This week our Searchability Testing Guru Gabbi Trotter caught up with Syed Ali, for her “Talking Testing” blog series. Read on to find out more about his experience from everything to hands on Testing, teaching, speaking… and fire performing!
Please can you give us all a brief introduction of you, and your current job role….
Hi, I’m Syed Ali and @simtesting over on Twitter. I’ve been a Software Tester for 6 years and I’m currently working as a Senior Tester on a High Street Business Banking app.
You did a degree in Sociology, do you think this helps you at all as a Tester?
Ever since studying Sociology at A-Level, I’ve seen how it has a hand in everything in a way. The skills I’ve learnt studying that subject have helped in all aspects of my life, and in most jobs it can help.
What I didn’t realise with Software Testing was the extent of this. Because I studied Sociology quite a few years ago, it’s long enough for those thought processes to be completely embedded in how I approach things, I guess even before studying Sociology I have always wanted to figuratively and actually break things down to understand how they work. As a kid I used to love taking apart broken things to see what was going on inside.
The big breakthrough for me was when I joined Twitter, and found the wider Testing community on there. From Micheal Bolton, I was pointed to Cem Kaner’s assertion that “Testing is a Social Science”. This really hit me, and I wrote my first blog post about this, and my experience as a Sociologist becoming a Software Tester.
So I think the biggest help for me, was having that background caught the attention of senior Testers in the field, and that helped me develop my skills and helped me realise how much knowledge I had to bring to my work.
You are independent Tester offering your clients a wide range of Testing services, why did you first decide to go into the world of contracting?
The thought of being an independent Tester had been appealing to me, I like working on different projects, but I also wanted to see how Testing was done at other companies. Due to certain reasons I left my first Testing company and figured I may as well go for it. I was ill-prepared, and maxed out every line of credit I could get in order to make it happen. It’s still a rocky road sometimes, but overall it’s been a great move for me. I find it’s quite a different mental feel to working with companies rather than “working for them”.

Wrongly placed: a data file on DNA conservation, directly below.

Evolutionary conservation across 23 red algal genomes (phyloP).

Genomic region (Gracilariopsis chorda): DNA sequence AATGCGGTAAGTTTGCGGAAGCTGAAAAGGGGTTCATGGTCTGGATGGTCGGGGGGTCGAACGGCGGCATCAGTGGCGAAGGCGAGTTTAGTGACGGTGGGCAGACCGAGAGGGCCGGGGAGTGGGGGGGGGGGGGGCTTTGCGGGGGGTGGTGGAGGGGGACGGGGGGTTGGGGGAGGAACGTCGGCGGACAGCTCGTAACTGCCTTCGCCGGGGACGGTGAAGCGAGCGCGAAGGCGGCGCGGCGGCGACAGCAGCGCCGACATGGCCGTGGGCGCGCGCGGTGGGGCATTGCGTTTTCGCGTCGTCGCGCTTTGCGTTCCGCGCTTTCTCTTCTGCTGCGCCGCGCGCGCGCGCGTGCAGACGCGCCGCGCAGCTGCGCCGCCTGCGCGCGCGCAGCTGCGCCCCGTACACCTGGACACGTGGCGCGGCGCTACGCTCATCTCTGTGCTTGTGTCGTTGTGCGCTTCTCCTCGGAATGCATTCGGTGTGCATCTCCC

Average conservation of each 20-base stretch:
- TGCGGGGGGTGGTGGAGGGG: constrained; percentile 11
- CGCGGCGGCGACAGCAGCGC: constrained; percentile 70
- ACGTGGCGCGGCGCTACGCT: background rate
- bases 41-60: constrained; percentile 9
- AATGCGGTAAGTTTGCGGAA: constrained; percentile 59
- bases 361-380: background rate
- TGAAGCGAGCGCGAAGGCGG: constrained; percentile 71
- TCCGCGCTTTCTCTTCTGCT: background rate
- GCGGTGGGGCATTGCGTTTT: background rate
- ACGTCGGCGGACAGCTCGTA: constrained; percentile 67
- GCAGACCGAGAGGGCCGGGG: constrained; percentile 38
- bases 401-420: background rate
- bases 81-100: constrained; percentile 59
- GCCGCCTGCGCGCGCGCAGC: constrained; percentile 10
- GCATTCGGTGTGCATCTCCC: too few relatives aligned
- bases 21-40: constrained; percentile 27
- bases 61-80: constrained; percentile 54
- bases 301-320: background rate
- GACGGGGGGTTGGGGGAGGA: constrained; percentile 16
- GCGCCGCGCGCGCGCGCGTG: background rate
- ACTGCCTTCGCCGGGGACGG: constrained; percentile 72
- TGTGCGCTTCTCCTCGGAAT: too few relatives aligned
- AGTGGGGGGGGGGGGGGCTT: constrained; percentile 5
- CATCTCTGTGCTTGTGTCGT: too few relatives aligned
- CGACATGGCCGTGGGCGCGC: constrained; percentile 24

What aspect of your services do you enjoy most these days, hands on testing, or the training and coaching side of things?
I really enjoy both. I’ve always enjoyed teaching/coaching/mentoring.
If teachers didn’t have such awful working conditions, then I would’ve wanted to be one, but I stayed away from that career after seeing how hard it was for my Mum who was a teacher. In the past I’ve also ran workshops teaching people Poi and Contact Staff.
I enjoy the process of teaching, mainly because of how it challenges your own knowledge. Maybe you think you know something well, but when someone doesn’t understand how you’re explaining something, do you have the skill to explain it in a different way that they do understand? I love when teaching someone expands your own knowledge, you get a sudden lightbulb moment and realise things you didn’t know before.
I really enjoy Testing though, and I guess the best of both worlds is when I pair with a less experienced Tester, and I get to teach and test at the same time.
You have appeared at a few conferences now, how did you beat the nerves to do that first talk?
In the past I’ve been on stage as a Vocalist, Poet, DJ, Fire performer etc… so with that experience giving talks seemed way easier. If you miss a beat in a musical performance you can ruin everything, but if you forget a word during a talk then you can pause, take a drink of water and use another word. There’s a lot less pressure in that sense, so the first talk wasn’t nervy. Of course there were still some nerves but given I have anxiety, I can get nervous about simply leaving the house some days!